Lopinavir; Ritonavir: (Moderate) Monitor for increased side effects of praziquantel if administered with ritonavir. Concurrent administration may result in elevated praziquantel plasma concentrations. Praziquantel is metabolized by the hepatic isoenzyme CYP3A4; ritonavir is an inhibitor of this enzyme.
Lorlatinib: (Moderate) Monitor for reduced response to praziquantel if coadministered with lorlatinib. Concomitant use may produce therapeutically ineffective concentrations of praziquantel. In vitro and drug interactions studies suggest that the CYP3A4 isoenzyme is the major enzyme involved in praziquantel metabolism. Lorlatinib is a moderate CYP3A4 inducer.
Lumacaftor; Ivacaftor: (Contraindicated) The concomitant use of lumacaftor; ivacaftor with praziquantel is contraindicated due to decreased exposure and efficacy of praziquantel. If treatment with praziquantel is necessary, treatment with lumacaftor; ivacaftor should be discontinued 4 weeks before administration of praziquantel. Treatment with lumacaftor; ivacaftor can then be restarted 1 day after completion of praziquantel treatment. Lumacaftor is a strong CYP3A4 inducer and praziquantel is a CYP3A4 substrate; coadministration may result in decreased plasma concentrations of praziquantel. In a crossover study with a 2-week washout period, administration of praziquantel followed by another strong CYP3A inducer resulted in undetectable plasma concentrations of praziquantel in 7 out of 10 subjects. When praziquantel was administered two weeks after discontinuation of the strong inducer, the mean praziquantel AUC and Cmax were 23% and 35% lower, respectively, than when praziquantel was given alone.
Lumacaftor; Ivacaftor: (Contraindicated) The concomitant use of lumacaftor; ivacaftor with praziquantel is contraindicated due to decreased exposure and efficacy of praziquantel. If treatment with praziquantel is necessary, treatment with lumacaftor; ivacaftor should be discontinued 4 weeks before administration of praziquantel. Treatment with lumacaftor; ivacaftor can then be restarted 1 day after completion of praziquantel treatment. Lumacaftor is a strong CYP3A4 inducer and praziquantel is a CYP3A4 substrate; coadministration may result in decreased plasma concentrations of praziquantel. In a crossover study with a 2-week washout period, administration of praziquantel followed by another strong CYP3A inducer resulted in undetectable plasma concentrations of praziquantel in 7 out of 10 subjects. When praziquantel was administered two weeks after discontinuation of the strong inducer, the mean praziquantel AUC and Cmax were 23% and 35% lower, respectively, than when praziquantel was given alone.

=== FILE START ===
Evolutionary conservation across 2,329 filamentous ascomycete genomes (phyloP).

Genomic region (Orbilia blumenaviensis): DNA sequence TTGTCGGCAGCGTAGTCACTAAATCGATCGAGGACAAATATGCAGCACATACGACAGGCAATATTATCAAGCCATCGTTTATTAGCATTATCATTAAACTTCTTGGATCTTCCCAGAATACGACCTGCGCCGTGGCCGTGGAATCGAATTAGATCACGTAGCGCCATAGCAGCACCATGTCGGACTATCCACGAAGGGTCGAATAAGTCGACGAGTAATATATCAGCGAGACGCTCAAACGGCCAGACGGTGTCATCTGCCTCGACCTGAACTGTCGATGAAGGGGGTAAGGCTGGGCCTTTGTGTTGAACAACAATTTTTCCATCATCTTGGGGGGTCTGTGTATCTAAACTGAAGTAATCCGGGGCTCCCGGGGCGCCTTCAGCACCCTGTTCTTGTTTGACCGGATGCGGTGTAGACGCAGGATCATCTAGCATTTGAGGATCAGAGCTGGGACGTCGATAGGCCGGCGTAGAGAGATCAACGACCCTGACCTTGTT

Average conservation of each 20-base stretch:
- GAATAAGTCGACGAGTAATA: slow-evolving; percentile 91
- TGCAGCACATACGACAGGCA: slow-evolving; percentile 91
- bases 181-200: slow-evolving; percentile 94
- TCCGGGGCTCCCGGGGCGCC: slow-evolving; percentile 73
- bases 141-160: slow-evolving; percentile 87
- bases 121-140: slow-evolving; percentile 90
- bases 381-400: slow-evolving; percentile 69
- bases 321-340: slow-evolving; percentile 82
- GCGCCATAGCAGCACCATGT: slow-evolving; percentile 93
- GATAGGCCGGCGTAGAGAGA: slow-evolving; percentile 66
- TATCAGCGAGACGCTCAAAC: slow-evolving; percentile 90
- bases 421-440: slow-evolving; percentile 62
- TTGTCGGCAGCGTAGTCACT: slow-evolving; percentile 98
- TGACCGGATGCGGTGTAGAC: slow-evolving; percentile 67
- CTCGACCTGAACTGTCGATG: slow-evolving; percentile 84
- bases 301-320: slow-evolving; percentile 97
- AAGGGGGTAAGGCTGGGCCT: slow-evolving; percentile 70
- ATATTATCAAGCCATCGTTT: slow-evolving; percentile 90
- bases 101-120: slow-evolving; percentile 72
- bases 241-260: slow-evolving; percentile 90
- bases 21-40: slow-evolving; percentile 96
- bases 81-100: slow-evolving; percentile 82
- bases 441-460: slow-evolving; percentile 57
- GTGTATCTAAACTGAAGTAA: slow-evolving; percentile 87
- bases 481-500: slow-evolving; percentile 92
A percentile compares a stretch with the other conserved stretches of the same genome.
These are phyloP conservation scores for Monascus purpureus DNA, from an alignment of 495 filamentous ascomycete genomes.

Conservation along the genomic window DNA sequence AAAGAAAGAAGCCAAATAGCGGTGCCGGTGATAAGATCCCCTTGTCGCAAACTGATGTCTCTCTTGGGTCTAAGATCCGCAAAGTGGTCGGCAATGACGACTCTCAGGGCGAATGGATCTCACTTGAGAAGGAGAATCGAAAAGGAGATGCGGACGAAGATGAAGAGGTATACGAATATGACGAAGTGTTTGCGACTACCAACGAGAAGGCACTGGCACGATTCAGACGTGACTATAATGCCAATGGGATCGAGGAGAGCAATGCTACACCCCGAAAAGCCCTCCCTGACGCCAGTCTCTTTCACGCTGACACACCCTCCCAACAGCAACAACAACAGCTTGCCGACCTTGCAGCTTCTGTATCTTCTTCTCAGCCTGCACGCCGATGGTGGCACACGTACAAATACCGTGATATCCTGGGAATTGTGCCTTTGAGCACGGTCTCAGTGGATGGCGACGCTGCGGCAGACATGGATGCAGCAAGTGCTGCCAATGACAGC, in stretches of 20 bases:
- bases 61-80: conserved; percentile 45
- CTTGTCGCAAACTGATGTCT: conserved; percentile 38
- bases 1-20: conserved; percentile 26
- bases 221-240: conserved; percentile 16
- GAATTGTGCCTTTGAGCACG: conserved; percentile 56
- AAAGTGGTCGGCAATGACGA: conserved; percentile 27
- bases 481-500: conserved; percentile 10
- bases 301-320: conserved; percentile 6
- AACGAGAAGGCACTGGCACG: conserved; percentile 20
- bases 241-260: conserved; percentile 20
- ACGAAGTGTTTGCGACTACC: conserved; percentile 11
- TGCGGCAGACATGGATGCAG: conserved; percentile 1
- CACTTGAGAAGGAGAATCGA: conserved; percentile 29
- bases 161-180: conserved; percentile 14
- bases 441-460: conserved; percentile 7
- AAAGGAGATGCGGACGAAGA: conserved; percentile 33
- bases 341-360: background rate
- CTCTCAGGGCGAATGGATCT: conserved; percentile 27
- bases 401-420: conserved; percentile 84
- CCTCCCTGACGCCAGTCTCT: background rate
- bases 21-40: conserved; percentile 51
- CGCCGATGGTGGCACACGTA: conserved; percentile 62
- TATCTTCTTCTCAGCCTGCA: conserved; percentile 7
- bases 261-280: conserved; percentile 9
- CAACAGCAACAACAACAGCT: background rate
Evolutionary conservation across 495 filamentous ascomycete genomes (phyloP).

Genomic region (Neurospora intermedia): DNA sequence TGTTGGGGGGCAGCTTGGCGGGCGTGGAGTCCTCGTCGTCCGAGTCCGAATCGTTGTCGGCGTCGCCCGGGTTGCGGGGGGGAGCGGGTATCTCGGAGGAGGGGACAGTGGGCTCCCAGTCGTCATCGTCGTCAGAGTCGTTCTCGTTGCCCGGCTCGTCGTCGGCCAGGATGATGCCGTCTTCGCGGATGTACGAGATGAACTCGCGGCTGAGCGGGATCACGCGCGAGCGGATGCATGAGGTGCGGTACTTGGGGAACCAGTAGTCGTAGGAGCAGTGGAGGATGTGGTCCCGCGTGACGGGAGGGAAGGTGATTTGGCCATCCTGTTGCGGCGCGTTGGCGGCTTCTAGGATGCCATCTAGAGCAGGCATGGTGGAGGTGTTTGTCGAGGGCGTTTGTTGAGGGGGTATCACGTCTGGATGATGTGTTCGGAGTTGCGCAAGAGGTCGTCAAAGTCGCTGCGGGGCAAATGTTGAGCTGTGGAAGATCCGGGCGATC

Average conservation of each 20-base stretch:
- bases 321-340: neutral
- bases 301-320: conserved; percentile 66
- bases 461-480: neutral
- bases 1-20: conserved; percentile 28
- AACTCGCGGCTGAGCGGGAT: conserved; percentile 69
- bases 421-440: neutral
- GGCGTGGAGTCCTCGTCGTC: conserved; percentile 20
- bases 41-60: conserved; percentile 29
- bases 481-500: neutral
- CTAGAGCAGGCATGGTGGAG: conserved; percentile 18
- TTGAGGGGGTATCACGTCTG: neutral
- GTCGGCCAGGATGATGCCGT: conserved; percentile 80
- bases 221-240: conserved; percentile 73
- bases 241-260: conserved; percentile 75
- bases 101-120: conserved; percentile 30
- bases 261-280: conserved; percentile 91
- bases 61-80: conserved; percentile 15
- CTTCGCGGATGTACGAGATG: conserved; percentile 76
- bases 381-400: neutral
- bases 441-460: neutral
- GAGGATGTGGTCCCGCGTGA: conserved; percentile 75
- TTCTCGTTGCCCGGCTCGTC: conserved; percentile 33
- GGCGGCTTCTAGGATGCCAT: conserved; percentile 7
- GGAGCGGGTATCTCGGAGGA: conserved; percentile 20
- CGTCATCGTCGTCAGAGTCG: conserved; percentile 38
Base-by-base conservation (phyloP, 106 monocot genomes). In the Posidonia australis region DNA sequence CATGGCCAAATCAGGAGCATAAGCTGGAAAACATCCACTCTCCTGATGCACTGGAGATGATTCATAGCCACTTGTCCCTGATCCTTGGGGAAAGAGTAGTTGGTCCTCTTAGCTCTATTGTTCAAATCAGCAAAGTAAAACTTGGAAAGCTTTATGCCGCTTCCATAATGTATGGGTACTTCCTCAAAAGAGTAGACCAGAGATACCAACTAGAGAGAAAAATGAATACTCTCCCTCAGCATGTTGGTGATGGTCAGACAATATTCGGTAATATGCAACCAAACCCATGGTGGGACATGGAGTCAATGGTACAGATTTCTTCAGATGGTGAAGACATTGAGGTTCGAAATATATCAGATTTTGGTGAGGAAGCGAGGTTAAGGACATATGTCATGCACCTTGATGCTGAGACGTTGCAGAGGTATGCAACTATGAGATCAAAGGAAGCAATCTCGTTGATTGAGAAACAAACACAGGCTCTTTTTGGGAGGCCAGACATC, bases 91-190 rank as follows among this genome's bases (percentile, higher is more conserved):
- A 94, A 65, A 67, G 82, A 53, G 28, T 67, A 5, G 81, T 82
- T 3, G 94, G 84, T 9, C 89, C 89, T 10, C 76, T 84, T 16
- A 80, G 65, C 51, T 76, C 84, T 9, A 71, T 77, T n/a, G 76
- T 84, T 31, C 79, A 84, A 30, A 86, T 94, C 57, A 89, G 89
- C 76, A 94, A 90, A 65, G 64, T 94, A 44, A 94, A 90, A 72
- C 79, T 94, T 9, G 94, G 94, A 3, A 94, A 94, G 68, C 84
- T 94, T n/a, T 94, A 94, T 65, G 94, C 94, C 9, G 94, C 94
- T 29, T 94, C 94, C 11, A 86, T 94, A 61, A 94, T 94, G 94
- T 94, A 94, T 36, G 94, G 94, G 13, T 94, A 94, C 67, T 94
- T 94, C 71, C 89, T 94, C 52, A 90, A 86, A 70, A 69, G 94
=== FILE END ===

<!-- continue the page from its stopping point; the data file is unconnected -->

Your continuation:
Mitotane: (Contraindicated) The concomitant use of mitotane with praziquantel is contraindicated due to decreased exposure and efficacy of praziquantel. If treatment with praziquantel is necessary, treatment with mitotane should be discontinued 4 weeks before administration of praziquantel. Treatment with mitotane can then be restarted 1 day after completion of praziquantel treatment. Mitotane is a strong CYP3A4 inducer and praziquantel is a CYP3A4 substrate; coadministration may result in decreased plasma concentrations of praziquantel. In a crossover study with a 2-week washout period, administration of praziquantel followed by another strong CYP3A inducer resulted in undetectable plasma concentrations of praziquantel in 7 out of 10 subjects. When praziquantel was administered two weeks after discontinuation of the strong inducer, the mean praziquantel AUC and Cmax were 23% and 35% lower, respectively, than when praziquantel was given alone.
Mobocertinib: (Moderate) Monitor for reduced response to praziquantel if coadministered with mobocertinib. Concomitant use may produce therapeutically ineffective concentrations of praziquantel. In vitro and drug interactions studies suggest that the CYP3A isoenzyme is the major enzyme involved in praziquantel metabolism; mobocertinib is a weak CYP3A inducer.
Modafinil: (Major) In vitro and drug interactions studies suggest that the CYP3A4 isoenzyme is the major enzyme involved in praziquantel metabolism. Therefore, use of praziquantel with modafinil, a CYP3A4 inducer, should be done with caution as concomitant use may produce therapeutically ineffective concentrations of praziquantel.